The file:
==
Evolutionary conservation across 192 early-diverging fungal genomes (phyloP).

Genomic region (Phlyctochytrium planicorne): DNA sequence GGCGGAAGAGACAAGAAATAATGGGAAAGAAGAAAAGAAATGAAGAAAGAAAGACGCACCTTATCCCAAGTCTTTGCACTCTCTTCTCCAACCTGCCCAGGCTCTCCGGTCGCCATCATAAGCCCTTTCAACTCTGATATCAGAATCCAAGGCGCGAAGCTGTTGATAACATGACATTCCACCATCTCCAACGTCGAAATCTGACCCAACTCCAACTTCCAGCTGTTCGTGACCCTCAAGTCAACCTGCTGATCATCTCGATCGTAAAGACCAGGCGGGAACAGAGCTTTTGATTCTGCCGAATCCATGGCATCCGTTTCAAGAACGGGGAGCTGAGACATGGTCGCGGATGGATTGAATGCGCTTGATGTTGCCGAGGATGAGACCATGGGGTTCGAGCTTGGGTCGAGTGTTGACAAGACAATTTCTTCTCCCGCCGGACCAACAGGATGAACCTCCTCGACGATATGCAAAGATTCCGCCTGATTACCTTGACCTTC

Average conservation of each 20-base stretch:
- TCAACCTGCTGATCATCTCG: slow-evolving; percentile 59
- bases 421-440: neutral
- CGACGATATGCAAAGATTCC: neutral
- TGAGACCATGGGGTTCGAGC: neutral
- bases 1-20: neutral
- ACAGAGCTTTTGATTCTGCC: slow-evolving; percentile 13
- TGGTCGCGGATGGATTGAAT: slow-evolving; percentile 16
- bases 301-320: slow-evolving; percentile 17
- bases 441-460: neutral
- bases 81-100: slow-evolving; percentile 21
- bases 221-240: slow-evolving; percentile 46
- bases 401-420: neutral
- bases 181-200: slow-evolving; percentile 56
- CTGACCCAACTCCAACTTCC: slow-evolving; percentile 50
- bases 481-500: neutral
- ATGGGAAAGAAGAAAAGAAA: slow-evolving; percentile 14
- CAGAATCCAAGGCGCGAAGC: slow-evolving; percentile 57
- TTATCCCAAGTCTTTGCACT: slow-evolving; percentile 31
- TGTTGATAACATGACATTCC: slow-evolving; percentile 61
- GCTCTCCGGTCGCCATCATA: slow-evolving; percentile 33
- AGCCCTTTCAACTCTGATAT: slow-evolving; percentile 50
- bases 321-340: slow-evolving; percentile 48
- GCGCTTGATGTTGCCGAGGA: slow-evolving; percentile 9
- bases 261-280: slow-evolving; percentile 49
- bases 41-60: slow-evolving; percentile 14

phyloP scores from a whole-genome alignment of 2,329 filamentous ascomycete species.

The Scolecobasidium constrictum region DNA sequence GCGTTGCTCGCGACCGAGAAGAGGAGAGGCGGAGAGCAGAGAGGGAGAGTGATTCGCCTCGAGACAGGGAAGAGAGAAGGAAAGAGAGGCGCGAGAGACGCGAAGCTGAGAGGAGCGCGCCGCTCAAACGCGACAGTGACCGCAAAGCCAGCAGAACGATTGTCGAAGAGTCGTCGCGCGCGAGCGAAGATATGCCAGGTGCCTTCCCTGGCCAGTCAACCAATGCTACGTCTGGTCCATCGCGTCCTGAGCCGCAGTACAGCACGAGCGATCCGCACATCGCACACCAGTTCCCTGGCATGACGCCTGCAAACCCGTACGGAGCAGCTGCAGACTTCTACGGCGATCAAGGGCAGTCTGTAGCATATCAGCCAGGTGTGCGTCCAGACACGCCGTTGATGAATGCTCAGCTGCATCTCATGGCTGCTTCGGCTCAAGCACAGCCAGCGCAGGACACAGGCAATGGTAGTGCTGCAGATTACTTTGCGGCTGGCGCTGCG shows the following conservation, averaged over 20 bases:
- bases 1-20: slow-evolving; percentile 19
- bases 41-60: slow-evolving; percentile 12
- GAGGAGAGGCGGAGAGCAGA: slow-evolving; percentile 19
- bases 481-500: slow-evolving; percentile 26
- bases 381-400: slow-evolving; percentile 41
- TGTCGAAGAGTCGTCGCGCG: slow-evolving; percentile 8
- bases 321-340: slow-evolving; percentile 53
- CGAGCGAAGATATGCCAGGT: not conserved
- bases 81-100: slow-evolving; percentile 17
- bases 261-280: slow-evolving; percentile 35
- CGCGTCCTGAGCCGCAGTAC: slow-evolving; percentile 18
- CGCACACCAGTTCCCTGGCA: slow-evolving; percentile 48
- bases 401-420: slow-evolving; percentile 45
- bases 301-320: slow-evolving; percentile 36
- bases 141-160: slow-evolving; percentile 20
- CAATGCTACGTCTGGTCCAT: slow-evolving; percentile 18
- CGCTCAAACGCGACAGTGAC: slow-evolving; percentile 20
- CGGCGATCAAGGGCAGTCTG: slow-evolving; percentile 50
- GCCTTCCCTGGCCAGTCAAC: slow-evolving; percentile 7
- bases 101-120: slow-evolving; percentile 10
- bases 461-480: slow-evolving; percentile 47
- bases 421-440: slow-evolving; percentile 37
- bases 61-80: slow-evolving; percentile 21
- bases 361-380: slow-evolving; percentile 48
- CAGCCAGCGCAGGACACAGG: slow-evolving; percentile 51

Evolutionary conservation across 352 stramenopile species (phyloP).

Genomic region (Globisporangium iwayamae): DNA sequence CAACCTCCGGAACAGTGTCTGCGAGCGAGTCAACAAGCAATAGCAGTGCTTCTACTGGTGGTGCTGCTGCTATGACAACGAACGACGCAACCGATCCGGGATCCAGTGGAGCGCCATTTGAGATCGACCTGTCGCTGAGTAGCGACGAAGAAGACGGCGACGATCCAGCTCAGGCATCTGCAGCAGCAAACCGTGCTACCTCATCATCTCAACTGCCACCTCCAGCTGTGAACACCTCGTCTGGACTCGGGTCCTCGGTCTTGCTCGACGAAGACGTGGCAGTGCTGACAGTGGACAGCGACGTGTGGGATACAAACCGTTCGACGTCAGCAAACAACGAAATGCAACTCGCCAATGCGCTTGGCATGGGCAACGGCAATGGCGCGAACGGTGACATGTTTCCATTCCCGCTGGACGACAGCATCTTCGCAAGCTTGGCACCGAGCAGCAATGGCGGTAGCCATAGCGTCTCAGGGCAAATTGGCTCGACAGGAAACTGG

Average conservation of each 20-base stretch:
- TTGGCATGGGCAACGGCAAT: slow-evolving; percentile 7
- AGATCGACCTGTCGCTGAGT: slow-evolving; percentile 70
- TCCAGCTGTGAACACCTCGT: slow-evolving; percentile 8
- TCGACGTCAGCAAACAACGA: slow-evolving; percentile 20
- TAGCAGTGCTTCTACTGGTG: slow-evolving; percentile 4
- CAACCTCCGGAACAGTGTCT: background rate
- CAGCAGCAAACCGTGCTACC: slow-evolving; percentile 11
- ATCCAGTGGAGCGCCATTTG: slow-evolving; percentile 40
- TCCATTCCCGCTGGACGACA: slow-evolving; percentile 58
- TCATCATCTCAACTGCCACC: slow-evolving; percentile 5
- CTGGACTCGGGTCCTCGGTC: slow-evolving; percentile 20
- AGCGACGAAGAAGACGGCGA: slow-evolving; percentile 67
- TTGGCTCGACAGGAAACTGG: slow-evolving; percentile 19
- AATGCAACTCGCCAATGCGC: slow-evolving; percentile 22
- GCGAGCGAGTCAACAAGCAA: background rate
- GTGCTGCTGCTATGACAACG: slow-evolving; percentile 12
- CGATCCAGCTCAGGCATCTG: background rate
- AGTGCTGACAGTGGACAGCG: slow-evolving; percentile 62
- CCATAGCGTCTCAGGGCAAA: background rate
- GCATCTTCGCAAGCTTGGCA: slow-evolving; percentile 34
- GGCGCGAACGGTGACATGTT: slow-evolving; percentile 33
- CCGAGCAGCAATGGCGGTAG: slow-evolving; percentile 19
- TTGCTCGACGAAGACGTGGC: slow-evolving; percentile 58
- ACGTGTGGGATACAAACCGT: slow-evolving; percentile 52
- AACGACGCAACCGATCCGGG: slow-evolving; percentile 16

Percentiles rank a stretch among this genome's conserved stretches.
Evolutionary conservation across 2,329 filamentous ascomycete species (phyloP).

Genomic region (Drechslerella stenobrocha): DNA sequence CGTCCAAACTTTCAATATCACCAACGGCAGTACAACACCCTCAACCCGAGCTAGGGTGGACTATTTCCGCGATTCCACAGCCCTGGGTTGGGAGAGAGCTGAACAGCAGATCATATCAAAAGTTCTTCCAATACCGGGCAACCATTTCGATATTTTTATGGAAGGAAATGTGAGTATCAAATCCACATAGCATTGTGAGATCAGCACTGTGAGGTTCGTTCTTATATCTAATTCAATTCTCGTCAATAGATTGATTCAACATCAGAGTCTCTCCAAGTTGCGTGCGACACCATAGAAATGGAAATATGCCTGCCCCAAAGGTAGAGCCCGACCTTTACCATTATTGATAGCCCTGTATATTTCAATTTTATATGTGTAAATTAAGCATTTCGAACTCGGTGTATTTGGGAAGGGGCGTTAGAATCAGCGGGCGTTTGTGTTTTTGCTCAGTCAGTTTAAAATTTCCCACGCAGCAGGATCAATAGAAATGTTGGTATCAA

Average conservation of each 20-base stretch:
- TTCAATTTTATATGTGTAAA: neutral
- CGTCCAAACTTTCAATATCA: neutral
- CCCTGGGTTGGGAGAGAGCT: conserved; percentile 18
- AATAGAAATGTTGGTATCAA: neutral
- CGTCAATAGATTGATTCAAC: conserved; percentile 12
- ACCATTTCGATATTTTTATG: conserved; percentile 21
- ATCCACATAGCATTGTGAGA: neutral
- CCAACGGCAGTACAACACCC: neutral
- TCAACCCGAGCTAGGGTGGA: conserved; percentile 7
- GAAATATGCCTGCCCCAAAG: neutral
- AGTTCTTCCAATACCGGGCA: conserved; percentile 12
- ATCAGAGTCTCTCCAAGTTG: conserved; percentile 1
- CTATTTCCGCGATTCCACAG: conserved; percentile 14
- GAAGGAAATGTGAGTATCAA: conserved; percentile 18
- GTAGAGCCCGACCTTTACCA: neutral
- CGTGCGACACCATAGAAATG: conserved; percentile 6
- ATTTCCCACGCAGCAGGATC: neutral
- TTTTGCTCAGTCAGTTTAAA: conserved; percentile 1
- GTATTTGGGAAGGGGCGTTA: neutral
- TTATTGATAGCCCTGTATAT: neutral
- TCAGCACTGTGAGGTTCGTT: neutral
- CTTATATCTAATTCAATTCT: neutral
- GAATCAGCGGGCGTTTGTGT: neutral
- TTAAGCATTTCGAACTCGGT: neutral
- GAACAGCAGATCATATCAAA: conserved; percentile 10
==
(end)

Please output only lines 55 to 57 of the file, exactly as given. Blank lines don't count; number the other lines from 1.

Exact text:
- CAGCCAGCGCAGGACACAGG: slow-evolving; percentile 51

Evolutionary conservation across 352 stramenopile species (phyloP).

Genomic region (Globisporangium iwayamae): DNA sequence CAACCTCCGGAACAGTGTCTGCGAGCGAGTCAACAAGCAATAGCAGTGCTTCTACTGGTGGTGCTGCTGCTATGACAACGAACGACGCAACCGATCCGGGATCCAGTGGAGCGCCATTTGAGATCGACCTGTCGCTGAGTAGCGACGAAGAAGACGGCGACGATCCAGCTCAGGCATCTGCAGCAGCAAACCGTGCTACCTCATCATCTCAACTGCCACCTCCAGCTGTGAACACCTCGTCTGGACTCGGGTCCTCGGTCTTGCTCGACGAAGACGTGGCAGTGCTGACAGTGGACAGCGACGTGTGGGATACAAACCGTTCGACGTCAGCAAACAACGAAATGCAACTCGCCAATGCGCTTGGCATGGGCAACGGCAATGGCGCGAACGGTGACATGTTTCCATTCCCGCTGGACGACAGCATCTTCGCAAGCTTGGCACCGAGCAGCAATGGCGGTAGCCATAGCGTCTCAGGGCAAATTGGCTCGACAGGAAACTGG